The vast ancient literature of the Brahmanas, the Sakhas, the Vedangas, the Upangas and the Upavedas may be considered as expositions of Vedic Texts. After the above-mentioned efforts made by the seers, it had never been, perhaps, felt necessary to write down systematic commentaries of the Vedas for many centuries.
In modern times, the available commentaries-cum-interpretations may be classified under (a) Pre-Sayana commentaries, (b) Commentaries of Sayana and his school, (c) the works of Western scholars and (d) the works of Swami Dayananda and Shri Aurobindo. Skandaswami, Udgitha, Venkata Madhava, Ananda Tirtha are among a few commentators prior to Sayana whose interpretations of small portions of Rigveda are available. Sayana is an illustrious commentator of the four Vedas in ritualistic tradition. In the list of Western scholars who devoted their time to the study of the Vedas, mention may be made of Roth, Benfey, Weber, Ludwig, Maxmuller, Grassman, Wilson, Monier Williams, Muir, Griffith, Whitney, Oldenberg and a few others. In the modern times Dayananda Saraswati has made commentaries on Yajurveda and a substantial portion of Rigveda on indigenous lines with depth of vision.
It will be beneficial here to quote Shri Aurobinda on all the above mentioned commentaries in his famous book ' On the Vedas'.
"But it is the central defect of Sayana's system that he is obsessed always by the ritualistic formulae and seeks continually to force the sense of the Veda into the narrow mould."
"The European scholars took up the ritualistic tradition but for the rest, they dropped Sayana overboard and even on to their own explanation of the words."
"In the matter of Vedic interpretation, I am convinced that whatever may be the final complete interpretation, he (Dayananda) will be honoured as the first discoverer of right clues."
Sayana's ritualistic interpretation instead of bringing glory to the Vedas, has led to disrepute in the hands of European scholars who basing on Sayana put forth their own ideas and imagination.
Much later in history, the Texts of the Vedas came to be used for ritualistic purposes. It must be borne in mind that the revealed Scriptures speak of spiritual Yajna, Cosmic Yajna as well as Havir Yajna (fire rituals) with parallelism. Agni in the texts may be the fire, solar heat and light. In the psychic realm, it may be guiding intelligence, the most adorable Lord Himself. That may also mean leader of a nation or the instructor of an institution. The Vedic terms, in their essential nature are multi-purpose ones, somewhere referring to ephemeral and materialistic aspect and in other places highly transcendental knowledge. This is the cryptic beauty of the Divine words. The Divine knowledge is one, with a uniform message of dynamic realism possessing the same teachings for our life. Their contents should be regarded as an integral whole with no evolutionary developments and no distinction of primitive or highly evolved passages. This is classified under three broad headings; the Thana (knowledge), the Karma (code of action) and the Upasana (coming into proximity of the Supreme Self). These are Rk, Yajuh? and Saman comprising poetry, prose and song respectively. The fourth, Atharva, deals with science of all kinds. These four Texts cover almost all phases of human activity and its purposefulness and achievements.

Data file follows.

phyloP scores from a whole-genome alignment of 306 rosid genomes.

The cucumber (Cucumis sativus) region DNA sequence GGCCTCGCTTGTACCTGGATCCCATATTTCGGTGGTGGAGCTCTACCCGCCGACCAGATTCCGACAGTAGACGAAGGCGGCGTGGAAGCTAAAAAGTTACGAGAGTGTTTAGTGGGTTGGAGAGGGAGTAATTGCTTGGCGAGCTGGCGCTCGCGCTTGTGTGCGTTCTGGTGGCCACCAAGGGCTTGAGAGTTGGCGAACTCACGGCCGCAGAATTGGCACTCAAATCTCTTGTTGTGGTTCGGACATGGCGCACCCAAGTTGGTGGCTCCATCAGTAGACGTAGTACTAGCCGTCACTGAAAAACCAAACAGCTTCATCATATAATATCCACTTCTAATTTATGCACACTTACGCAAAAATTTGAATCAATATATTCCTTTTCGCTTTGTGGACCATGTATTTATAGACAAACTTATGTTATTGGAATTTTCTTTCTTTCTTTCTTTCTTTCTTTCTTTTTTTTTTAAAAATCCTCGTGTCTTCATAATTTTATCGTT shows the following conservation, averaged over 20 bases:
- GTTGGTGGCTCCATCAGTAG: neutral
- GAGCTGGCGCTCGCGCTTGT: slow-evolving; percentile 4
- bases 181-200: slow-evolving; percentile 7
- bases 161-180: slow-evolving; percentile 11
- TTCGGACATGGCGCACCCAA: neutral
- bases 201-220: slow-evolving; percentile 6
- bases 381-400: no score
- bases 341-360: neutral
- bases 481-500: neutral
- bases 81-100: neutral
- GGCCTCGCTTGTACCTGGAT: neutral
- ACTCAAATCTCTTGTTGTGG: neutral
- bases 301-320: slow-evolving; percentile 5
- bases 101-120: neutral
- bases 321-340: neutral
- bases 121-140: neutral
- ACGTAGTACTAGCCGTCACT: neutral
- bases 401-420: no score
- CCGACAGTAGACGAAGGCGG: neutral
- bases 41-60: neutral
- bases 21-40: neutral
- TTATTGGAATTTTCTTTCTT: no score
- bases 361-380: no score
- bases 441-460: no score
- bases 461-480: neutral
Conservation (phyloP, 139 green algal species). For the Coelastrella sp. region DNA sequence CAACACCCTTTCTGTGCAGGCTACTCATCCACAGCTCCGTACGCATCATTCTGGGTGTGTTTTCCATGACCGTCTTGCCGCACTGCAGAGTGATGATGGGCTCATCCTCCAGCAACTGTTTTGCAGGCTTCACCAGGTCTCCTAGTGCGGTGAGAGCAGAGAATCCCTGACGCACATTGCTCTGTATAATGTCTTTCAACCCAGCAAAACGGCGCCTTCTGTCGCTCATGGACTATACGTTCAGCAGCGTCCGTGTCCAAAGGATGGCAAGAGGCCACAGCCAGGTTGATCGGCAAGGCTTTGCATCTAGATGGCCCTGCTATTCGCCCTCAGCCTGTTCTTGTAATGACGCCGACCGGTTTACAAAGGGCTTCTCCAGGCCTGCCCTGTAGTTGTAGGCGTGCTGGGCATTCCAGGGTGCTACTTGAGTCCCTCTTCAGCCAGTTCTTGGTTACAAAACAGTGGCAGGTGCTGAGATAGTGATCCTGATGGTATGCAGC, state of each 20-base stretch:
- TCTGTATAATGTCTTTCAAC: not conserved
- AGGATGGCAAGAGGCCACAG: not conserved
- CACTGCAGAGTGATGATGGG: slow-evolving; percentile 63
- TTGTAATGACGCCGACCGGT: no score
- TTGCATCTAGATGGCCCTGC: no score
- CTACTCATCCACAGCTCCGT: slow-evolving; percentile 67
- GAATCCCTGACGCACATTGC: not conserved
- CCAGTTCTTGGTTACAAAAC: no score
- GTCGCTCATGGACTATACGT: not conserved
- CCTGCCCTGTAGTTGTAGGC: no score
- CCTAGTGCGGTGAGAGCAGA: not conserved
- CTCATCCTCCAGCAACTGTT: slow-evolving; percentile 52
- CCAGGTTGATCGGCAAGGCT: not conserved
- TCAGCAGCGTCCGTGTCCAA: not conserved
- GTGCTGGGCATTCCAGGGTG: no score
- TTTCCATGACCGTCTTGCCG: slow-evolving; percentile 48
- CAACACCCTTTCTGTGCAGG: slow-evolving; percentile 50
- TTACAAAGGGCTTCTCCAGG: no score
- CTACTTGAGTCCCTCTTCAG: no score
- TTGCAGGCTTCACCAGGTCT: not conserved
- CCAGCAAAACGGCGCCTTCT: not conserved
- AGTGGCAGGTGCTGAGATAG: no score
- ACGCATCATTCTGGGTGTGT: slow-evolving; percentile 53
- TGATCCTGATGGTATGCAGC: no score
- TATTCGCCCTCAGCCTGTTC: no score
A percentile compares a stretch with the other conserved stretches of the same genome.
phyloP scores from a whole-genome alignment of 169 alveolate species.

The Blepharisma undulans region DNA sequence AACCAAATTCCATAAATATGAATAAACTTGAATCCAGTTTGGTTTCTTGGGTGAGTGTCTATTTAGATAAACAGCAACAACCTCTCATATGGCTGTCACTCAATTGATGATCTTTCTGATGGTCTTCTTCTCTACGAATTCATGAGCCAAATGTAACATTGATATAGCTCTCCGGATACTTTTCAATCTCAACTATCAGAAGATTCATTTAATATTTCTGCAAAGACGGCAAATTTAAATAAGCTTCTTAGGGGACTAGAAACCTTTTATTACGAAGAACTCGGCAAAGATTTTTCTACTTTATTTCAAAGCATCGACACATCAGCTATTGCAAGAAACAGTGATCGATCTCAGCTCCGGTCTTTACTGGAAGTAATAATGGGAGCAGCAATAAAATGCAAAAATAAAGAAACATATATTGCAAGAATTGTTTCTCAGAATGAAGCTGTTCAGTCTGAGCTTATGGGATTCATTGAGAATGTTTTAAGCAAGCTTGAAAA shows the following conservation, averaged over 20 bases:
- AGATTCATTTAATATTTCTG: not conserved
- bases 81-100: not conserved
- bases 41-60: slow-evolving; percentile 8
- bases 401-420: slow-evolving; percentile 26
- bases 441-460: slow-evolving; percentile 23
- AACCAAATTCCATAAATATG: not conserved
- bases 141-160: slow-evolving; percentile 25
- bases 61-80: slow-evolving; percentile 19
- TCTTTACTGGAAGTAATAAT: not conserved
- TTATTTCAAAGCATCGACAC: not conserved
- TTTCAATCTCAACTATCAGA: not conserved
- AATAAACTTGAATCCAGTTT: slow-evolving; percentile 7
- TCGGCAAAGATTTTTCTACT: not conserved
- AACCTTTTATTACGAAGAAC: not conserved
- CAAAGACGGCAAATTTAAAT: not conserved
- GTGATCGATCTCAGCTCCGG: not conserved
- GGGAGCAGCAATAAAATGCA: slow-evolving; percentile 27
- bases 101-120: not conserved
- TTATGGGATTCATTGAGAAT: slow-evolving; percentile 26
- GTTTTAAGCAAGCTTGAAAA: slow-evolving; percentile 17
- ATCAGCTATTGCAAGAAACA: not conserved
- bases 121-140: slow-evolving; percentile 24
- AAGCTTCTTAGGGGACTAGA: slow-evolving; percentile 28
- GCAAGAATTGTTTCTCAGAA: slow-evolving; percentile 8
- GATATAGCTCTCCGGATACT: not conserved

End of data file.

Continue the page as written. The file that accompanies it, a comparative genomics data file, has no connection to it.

Vedic philosophy is not centred round pantheim or polytheistic heathen worship of several gods. It is a harmonious concept of one Supreme Lord who is All-knowing, Omnipotent and Infinite Unity along with infinitesimal souls or lower selfs and a third eternal category of matter (Prakriti) which provides material canvas to the Supreme Artist. The world is real but changeable and in no sense a myth.